|Vol. 1 No. 10|| |
Israeli Prime Minister Ehud Barak's declared intention to withdraw Israeli military forces from south Lebanon by July 2000 has sparked considerable debate in Israel in light of the lethargic pace of the Syrian track of the peace process. Senior Israeli officials have made it abundantly clear that reaching a prior understanding with Syria, the final arbiter of armed activities by Hezbollah, before pulling out of the security zone is a top priority. They are equally adamant, however, that the evacuation of IDF forces from Lebanon will happen on schedule even in the absence of an agreement with Damascus. "If there is no agreement, we will not be held hostage to the stubbornness of others," said Foreign Minister David Levy earlier this month.1
Critics of Barak have charged that an unconditional withdrawal of Israeli forces next year will endanger the security of northern Israel and abandon the Jewish state's militia allies in south Lebanon. Neither may be the case. Israeli military planners are working on several different withdrawal options that will be studied by Barak and a special interministerial committee in the weeks ahead.
This involves a withdrawal of the estimated 1,000 Israeli soldiers occupying the 850 square km security zone, after which the IDF will rely on fortified outposts in northern Israel and an aggressive tit-for-tat retaliatory policy to deter infiltration across the border. "The Israeli army has to be prepared not only for the defense of the towns in the north but also for responding, inside Lebanon, if hostile activities from Lebanese territory are directed at Israeli territory," said ex-army chief of staff Amnon Lipkin-Shahak, now a minister in Barak's government.
The February Surprise
Some in the Barak administration evidently feel that a sudden withdrawal ahead of schedule may be advantageous. One recent press report cited a "very senior political source" as saying that the withdrawal of IDF units from south Lebanon may occur as early as February of next year. "In the absence of negotiations with Syria, it would be stupid to sit and wait for the [July 2000] target date, when in the meantime soldiers are falling in vain," said the source.2 An early, unexpected withdrawal would probably destabilize the domestic political situation in Lebanon, which would work to Syria's disadvantage.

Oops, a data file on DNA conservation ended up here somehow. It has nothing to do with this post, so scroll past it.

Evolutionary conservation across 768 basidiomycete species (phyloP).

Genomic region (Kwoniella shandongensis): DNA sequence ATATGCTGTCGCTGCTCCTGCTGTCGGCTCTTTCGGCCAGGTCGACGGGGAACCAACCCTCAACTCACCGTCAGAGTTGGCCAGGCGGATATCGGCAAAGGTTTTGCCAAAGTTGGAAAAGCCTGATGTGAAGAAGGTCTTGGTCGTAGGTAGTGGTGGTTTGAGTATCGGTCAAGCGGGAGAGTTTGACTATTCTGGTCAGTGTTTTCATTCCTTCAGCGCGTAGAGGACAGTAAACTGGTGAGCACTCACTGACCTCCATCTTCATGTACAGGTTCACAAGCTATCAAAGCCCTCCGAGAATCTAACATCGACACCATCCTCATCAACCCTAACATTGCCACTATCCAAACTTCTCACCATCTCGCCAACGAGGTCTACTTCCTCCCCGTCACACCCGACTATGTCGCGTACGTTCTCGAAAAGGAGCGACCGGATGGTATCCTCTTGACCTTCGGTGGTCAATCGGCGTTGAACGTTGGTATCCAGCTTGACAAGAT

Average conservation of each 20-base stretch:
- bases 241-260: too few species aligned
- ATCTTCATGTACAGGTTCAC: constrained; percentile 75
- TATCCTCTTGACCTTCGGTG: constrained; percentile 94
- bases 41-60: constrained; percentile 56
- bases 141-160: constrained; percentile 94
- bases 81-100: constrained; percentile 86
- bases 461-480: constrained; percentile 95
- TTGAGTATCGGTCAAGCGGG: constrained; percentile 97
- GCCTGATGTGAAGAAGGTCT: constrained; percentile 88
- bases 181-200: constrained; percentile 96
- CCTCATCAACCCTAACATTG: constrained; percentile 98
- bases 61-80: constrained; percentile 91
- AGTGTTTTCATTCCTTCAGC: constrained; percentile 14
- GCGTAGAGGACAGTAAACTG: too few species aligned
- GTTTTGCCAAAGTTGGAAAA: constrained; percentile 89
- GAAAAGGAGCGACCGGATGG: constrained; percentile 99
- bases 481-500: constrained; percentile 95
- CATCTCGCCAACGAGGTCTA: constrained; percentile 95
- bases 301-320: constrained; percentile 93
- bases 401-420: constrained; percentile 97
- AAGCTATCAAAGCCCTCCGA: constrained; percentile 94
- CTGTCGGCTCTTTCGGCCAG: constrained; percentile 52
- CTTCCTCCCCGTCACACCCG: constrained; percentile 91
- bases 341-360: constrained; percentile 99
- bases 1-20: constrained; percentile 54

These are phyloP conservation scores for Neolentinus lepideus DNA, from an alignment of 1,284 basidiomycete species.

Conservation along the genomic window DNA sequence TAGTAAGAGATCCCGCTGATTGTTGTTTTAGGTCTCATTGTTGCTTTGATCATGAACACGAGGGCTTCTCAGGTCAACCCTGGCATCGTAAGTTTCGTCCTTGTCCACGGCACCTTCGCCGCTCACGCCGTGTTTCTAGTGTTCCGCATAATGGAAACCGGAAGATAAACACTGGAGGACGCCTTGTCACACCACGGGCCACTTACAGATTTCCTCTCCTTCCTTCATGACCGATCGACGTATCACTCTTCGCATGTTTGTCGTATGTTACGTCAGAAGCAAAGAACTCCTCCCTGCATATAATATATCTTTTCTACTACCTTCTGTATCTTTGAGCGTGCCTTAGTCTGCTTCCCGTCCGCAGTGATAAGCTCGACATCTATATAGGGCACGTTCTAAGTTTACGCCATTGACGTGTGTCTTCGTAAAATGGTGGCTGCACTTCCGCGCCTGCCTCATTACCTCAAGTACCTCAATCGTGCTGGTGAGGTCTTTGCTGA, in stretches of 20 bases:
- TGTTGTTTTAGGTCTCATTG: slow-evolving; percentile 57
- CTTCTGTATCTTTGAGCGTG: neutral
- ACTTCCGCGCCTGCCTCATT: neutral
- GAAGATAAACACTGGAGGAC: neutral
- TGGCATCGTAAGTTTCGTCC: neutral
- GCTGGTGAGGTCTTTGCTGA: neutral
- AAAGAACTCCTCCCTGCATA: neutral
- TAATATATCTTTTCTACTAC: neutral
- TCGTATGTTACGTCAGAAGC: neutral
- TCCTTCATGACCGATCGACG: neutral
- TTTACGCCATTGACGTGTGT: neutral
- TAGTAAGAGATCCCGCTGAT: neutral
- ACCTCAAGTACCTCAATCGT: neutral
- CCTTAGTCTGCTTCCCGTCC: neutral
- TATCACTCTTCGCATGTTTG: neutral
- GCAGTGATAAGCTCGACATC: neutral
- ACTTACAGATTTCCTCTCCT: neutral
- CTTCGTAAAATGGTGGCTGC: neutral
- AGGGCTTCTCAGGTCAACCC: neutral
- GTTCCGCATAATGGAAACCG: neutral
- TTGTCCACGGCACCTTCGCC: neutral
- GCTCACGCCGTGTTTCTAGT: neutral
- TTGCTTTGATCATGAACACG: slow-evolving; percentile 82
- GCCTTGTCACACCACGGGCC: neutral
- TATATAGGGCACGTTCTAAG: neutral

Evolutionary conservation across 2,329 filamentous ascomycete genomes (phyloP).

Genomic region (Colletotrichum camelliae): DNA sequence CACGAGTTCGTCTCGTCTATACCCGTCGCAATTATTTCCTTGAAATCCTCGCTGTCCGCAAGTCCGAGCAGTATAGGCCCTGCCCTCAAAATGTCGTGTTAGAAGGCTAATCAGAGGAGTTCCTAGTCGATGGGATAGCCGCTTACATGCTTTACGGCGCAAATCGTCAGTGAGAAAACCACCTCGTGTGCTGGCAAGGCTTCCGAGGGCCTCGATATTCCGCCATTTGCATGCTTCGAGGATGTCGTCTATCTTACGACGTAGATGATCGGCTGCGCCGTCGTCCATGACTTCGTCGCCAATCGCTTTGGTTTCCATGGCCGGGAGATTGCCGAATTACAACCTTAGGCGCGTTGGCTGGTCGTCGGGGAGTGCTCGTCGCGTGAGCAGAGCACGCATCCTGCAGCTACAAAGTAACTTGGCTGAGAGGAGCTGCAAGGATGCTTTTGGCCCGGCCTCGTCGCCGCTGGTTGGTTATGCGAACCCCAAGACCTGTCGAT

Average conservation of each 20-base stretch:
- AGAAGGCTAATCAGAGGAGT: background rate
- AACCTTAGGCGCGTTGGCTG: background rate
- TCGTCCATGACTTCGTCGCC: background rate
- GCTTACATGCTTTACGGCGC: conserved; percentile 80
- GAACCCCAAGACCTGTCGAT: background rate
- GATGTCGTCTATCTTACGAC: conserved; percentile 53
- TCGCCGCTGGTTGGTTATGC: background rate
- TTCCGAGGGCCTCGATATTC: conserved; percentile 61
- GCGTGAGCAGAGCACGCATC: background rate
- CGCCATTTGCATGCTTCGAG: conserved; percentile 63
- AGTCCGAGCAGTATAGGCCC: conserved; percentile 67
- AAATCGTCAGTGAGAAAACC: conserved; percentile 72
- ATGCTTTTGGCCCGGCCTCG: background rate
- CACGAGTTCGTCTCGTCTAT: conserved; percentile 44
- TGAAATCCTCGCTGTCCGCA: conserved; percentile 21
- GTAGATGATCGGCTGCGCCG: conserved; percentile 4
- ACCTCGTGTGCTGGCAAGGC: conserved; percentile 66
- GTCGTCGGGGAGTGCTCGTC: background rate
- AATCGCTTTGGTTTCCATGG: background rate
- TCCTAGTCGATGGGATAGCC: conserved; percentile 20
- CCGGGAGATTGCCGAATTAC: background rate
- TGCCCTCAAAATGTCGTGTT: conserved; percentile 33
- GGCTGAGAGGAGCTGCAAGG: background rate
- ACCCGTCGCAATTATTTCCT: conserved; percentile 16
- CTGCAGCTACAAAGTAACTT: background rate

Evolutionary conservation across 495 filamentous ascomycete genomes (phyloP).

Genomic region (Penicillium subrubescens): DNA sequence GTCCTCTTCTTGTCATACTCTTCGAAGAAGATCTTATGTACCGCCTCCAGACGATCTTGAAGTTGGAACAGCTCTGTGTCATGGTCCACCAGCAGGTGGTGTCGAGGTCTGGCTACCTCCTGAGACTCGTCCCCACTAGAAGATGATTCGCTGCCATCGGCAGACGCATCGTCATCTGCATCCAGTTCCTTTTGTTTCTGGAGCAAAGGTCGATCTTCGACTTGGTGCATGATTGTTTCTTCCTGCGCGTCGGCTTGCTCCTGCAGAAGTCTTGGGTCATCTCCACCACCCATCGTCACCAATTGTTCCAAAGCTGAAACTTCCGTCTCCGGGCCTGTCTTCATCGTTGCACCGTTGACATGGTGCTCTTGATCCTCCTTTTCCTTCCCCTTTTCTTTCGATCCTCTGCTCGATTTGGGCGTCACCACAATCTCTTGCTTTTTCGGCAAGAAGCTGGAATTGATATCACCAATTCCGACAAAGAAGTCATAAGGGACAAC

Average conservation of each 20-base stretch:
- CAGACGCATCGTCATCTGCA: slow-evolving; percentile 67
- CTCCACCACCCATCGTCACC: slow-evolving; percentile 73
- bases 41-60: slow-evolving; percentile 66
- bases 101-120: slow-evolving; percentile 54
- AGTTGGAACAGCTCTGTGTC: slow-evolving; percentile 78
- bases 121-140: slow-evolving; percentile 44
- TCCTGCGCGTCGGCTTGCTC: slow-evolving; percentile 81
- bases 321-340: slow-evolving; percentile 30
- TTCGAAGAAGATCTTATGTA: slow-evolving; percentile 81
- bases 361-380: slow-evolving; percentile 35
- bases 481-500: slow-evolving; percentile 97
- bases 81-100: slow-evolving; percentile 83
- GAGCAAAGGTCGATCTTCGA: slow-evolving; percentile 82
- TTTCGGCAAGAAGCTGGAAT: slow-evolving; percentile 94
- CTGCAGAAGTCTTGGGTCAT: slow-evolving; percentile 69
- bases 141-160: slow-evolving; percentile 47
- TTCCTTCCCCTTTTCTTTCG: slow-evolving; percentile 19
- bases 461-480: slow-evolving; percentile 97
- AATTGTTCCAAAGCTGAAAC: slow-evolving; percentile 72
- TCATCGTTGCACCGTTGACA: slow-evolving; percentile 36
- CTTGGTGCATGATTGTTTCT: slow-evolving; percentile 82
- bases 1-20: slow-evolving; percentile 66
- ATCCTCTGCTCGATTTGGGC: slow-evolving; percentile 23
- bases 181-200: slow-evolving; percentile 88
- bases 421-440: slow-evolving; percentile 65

Withdrawal and Transfer of Security Zone to Expanded SLA
It recently emerged that the Israeli military is developing a contingency plan to evacuate south Lebanon and transfer control over the "security zone" to the South Lebanon Army (SLA) militia in the event that a deal with Syria fails to materialize over the next nine months.
The plan was set forth by the Israeli Army's Liaison Unit in a three-part report detailing the logistical parameters of such a withdrawal. The first section proposes to step up recruitment to increase the size of the militia (which currently stands at about 2,500 soldiers), supply it with new superior weaponry, build new SLA outposts and fortify existing ones. In addition, the civilian budget for the area would be increased. The remainder of the report is addresses the redeployment of IDF forces to outposts along the border with Lebanon and its impact upon the security of northern Israeli settlements.
Although the report is officially still under consideration by Israeli Chief of Staff Gen. Shaul Mofaz, there are indications that some aspects of the plan may already be underway. Sources in south Lebanon report that frontline SLA outposts are already being significantly reinforced and that the construction of a new SLA outpost is planned in the Rihan area.
1 "Levy: Secret Channel Open with Syria," The Jerusalem Post, 3 October 1999.
2 Ma'ariv, 11 October 1999.